What Does Huffing a Sharpie Really Do to Your Brain?

It’s all about weighing the lame high against the possible debilitating brain damage

If you made it through middle school without once holding a Sharpie under your nose, bless your pure and gentle heart. But if you were like most of us curious kids, you might recall the mediocre and deeply disappointing high that results from vigorously sniffing a permanent marker. Looking back, I have a fondness for these destructive and careless times, but I also wonder what was going on in my childish brain during those bewildering seconds after breathing a bunch of marker gas, and whether that has left an impact on my brain to this day.

So I put the lid on my beloved Sharpie and called up inhalant expert Ruben Baler of the National Institute on Drug Abuse, who specializes in the neurobiology of drugs. He explains that while research on inhalants (like Sharpies) and how they impact the brain is somewhat limited, we do know the culprit behind that unsatisfying high — volatile organic compounds, which are added to permanent markers because they evaporate and help the ink dry. “In general, they have an inhibitor effect on the brain, very much like sedatives or alcohol,” says Baler. Inhaling them slows down the brain, which results in symptoms like slurred speech, loss of coordination, nausea and so on. 

Ah, middle school.

During the actual act of inhaling a Sharpie, these compounds also replace the oxygen that would normally supply your brain, which can result in hypoxia, a general lack of oxygen that causes confusion, dizziness and rapid breathing, all of which contribute to that befuddled high feeling.

Now watch as a wild and crazy dude on YouTube sniffs a bunch of permanent markers until he almost passes out and decides that drugs are dumb:


Considering how mild and lame a Sharpie-induced high tends to be, the negatives are potentially shockingly serious. You could literally and spontaneously die: Sudden Sniffing Death Syndrome is a real thing that happens when your organs go into shock and shut down after inhaling volatile organic substances. Of course, this is much more likely to happen while huffing the likes of butane, propane and chemicals in aerosols, particularly during sessions of prolonged sniffing, rather than after a quick sniff of a Sharpie. Even then, though, it’s a relatively rare occurrence: According to the National Institute on Drug Abuse website, “Based on independent studies performed over a 10-year period in three different states, the number of inhalant-related fatalities in the United States is approximately 100 to 200 per year.”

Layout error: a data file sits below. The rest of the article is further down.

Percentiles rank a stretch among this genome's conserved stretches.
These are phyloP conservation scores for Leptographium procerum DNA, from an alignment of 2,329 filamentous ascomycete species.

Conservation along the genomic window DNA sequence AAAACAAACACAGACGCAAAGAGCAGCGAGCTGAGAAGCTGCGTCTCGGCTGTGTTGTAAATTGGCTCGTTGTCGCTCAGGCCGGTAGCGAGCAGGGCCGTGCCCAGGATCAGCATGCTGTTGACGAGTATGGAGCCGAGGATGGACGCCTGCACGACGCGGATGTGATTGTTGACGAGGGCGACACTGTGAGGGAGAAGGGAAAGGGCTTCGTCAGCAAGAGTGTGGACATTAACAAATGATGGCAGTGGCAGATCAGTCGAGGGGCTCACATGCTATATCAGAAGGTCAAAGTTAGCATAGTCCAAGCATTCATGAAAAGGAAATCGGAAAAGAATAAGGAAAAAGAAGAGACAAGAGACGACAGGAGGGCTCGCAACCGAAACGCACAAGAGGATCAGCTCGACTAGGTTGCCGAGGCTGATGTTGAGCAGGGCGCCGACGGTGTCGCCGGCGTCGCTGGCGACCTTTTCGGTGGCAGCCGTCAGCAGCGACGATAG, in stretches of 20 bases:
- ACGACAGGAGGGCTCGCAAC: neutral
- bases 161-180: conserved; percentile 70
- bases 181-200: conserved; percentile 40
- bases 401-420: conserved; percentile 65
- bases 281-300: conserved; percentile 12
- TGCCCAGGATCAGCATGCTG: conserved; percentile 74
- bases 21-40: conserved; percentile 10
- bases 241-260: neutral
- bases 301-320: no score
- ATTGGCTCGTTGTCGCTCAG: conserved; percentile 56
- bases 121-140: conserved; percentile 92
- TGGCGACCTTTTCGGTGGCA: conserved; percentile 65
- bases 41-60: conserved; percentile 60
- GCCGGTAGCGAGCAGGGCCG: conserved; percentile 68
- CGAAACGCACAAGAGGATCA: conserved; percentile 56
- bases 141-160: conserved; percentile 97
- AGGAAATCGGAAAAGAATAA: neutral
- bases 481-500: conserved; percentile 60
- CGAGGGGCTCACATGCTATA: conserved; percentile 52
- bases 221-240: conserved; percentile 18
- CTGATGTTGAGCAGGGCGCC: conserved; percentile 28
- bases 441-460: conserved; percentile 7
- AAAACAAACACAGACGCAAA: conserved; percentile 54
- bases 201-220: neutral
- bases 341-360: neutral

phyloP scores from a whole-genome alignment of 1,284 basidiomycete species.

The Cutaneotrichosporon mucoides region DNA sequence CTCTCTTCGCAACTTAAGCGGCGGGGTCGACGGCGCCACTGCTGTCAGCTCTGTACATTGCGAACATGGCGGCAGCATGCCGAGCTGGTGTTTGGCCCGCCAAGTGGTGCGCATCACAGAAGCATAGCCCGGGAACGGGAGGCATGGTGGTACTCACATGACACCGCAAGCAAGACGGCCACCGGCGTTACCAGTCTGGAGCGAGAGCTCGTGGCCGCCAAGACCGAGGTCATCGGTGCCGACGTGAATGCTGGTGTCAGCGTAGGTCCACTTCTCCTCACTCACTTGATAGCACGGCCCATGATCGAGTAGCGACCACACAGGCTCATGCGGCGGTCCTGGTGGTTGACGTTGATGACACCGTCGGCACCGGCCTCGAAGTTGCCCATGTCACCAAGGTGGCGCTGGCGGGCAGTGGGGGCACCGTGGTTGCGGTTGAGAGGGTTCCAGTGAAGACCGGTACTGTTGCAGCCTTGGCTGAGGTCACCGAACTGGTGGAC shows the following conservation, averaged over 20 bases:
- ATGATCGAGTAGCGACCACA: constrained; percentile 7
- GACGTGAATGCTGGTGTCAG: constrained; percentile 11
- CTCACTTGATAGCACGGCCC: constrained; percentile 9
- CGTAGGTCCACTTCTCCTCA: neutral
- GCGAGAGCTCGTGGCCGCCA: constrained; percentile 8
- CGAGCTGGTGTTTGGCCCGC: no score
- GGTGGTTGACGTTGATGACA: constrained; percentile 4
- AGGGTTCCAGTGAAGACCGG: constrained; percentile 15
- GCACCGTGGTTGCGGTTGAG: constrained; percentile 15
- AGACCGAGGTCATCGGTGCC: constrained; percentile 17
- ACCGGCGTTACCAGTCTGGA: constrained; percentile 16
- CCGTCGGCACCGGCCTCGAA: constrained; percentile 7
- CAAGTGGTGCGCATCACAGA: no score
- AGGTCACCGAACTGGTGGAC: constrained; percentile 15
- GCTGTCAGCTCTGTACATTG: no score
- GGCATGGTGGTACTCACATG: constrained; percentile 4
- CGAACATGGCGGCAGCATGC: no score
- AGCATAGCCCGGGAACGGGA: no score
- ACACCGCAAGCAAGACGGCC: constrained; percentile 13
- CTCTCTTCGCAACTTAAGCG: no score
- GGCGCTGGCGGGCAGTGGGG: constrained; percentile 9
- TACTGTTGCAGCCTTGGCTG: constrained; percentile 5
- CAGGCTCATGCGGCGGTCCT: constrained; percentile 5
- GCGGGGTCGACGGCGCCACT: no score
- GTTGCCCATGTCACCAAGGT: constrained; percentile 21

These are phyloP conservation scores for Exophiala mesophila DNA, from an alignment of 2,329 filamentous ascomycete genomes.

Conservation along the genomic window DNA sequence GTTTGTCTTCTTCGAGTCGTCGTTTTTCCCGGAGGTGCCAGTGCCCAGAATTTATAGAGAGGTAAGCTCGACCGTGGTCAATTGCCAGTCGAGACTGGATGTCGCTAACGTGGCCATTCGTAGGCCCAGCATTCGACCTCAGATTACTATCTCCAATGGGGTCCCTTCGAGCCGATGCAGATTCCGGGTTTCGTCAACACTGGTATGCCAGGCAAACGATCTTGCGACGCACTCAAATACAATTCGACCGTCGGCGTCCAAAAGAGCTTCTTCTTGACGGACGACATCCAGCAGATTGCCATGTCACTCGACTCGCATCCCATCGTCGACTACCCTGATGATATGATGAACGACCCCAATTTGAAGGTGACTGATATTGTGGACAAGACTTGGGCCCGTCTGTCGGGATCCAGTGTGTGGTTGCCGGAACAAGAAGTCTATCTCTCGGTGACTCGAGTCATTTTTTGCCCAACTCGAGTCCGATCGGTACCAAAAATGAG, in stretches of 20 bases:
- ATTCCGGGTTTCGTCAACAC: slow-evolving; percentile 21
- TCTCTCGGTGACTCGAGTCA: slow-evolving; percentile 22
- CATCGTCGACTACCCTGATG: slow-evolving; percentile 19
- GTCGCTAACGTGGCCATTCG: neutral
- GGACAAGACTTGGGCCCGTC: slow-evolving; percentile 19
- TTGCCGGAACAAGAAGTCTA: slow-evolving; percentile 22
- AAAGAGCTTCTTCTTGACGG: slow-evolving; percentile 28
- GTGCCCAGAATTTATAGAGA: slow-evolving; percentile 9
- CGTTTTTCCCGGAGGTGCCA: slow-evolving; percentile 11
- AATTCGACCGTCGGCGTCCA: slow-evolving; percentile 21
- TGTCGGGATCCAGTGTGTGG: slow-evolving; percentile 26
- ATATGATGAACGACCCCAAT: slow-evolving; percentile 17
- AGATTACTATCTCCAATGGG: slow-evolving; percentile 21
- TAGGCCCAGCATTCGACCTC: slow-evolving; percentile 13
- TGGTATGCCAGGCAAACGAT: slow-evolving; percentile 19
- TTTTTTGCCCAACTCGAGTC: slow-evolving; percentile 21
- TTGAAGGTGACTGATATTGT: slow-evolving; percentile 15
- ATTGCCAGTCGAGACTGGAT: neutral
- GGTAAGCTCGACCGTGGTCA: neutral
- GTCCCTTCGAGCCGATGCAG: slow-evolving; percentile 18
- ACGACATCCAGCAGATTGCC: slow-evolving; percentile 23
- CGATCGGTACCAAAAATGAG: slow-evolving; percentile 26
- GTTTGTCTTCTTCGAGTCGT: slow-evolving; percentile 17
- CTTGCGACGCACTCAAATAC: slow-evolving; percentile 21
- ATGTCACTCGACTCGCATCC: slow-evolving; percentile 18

They do emphasize, however, that Sudden Sniffing Death Syndrome “can result from a single session of inhalant use by an otherwise healthy young person,” so just be careful out there, even with that weak-ass Sharpie.

In the long-term, huffing volatile organic compounds degrades your brain, diminishing your ability to think. “They can kill neurons, slow down communication and destroy the myelin, the insulating material around the nerves that allows for the efficient transmission of nerve impulses,” explains Baler. The result is swift and severe: During a study of air quality in the workplace, participants performed a whopping 61 percent better on cognitive tests on days when there were fewer volatile organic compounds in the air — and Sharpies provide a much more concentrated dose of these brain-bashing compounds. “These are toxic compounds, and they were never intended to be used internally,” Baler emphasizes.

Welp, for me, it seems the damage is already done. *orders king-size Sharpie and waits by mailbox*